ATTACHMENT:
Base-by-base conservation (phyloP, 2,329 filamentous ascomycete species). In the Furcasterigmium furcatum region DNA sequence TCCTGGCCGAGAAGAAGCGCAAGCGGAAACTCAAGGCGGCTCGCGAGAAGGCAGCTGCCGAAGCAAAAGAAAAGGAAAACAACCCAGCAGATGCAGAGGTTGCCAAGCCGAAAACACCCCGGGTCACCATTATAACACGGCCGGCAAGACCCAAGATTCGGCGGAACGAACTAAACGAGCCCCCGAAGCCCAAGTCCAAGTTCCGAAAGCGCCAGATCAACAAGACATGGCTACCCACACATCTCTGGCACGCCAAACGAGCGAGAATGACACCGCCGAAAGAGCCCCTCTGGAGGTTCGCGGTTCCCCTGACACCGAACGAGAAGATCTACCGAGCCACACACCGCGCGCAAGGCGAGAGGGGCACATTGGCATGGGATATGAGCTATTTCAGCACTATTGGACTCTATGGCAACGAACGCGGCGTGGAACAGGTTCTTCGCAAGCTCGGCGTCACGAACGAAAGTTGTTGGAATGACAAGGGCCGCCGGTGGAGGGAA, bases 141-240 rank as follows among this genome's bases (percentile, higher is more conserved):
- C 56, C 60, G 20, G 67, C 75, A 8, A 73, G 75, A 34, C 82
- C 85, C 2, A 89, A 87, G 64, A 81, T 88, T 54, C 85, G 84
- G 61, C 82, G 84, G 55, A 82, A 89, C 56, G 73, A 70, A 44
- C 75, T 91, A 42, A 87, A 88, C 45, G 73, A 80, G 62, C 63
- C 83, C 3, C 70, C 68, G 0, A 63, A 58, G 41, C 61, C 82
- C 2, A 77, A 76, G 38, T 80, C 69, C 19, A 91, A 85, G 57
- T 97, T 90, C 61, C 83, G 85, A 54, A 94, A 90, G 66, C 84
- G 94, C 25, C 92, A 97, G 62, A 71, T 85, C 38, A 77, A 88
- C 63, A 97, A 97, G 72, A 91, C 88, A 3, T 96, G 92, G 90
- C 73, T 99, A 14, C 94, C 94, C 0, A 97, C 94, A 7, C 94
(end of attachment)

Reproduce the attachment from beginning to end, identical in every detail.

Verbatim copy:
Base-by-base conservation (phyloP, 2,329 filamentous ascomycete species). In the Furcasterigmium furcatum region DNA sequence TCCTGGCCGAGAAGAAGCGCAAGCGGAAACTCAAGGCGGCTCGCGAGAAGGCAGCTGCCGAAGCAAAAGAAAAGGAAAACAACCCAGCAGATGCAGAGGTTGCCAAGCCGAAAACACCCCGGGTCACCATTATAACACGGCCGGCAAGACCCAAGATTCGGCGGAACGAACTAAACGAGCCCCCGAAGCCCAAGTCCAAGTTCCGAAAGCGCCAGATCAACAAGACATGGCTACCCACACATCTCTGGCACGCCAAACGAGCGAGAATGACACCGCCGAAAGAGCCCCTCTGGAGGTTCGCGGTTCCCCTGACACCGAACGAGAAGATCTACCGAGCCACACACCGCGCGCAAGGCGAGAGGGGCACATTGGCATGGGATATGAGCTATTTCAGCACTATTGGACTCTATGGCAACGAACGCGGCGTGGAACAGGTTCTTCGCAAGCTCGGCGTCACGAACGAAAGTTGTTGGAATGACAAGGGCCGCCGGTGGAGGGAA, bases 141-240 rank as follows among this genome's bases (percentile, higher is more conserved):
- C 56, C 60, G 20, G 67, C 75, A 8, A 73, G 75, A 34, C 82
- C 85, C 2, A 89, A 87, G 64, A 81, T 88, T 54, C 85, G 84
- G 61, C 82, G 84, G 55, A 82, A 89, C 56, G 73, A 70, A 44
- C 75, T 91, A 42, A 87, A 88, C 45, G 73, A 80, G 62, C 63
- C 83, C 3, C 70, C 68, G 0, A 63, A 58, G 41, C 61, C 82
- C 2, A 77, A 76, G 38, T 80, C 69, C 19, A 91, A 85, G 57
- T 97, T 90, C 61, C 83, G 85, A 54, A 94, A 90, G 66, C 84
- G 94, C 25, C 92, A 97, G 62, A 71, T 85, C 38, A 77, A 88
- C 63, A 97, A 97, G 72, A 91, C 88, A 3, T 96, G 92, G 90
- C 73, T 99, A 14, C 94, C 94, C 0, A 97, C 94, A 7, C 94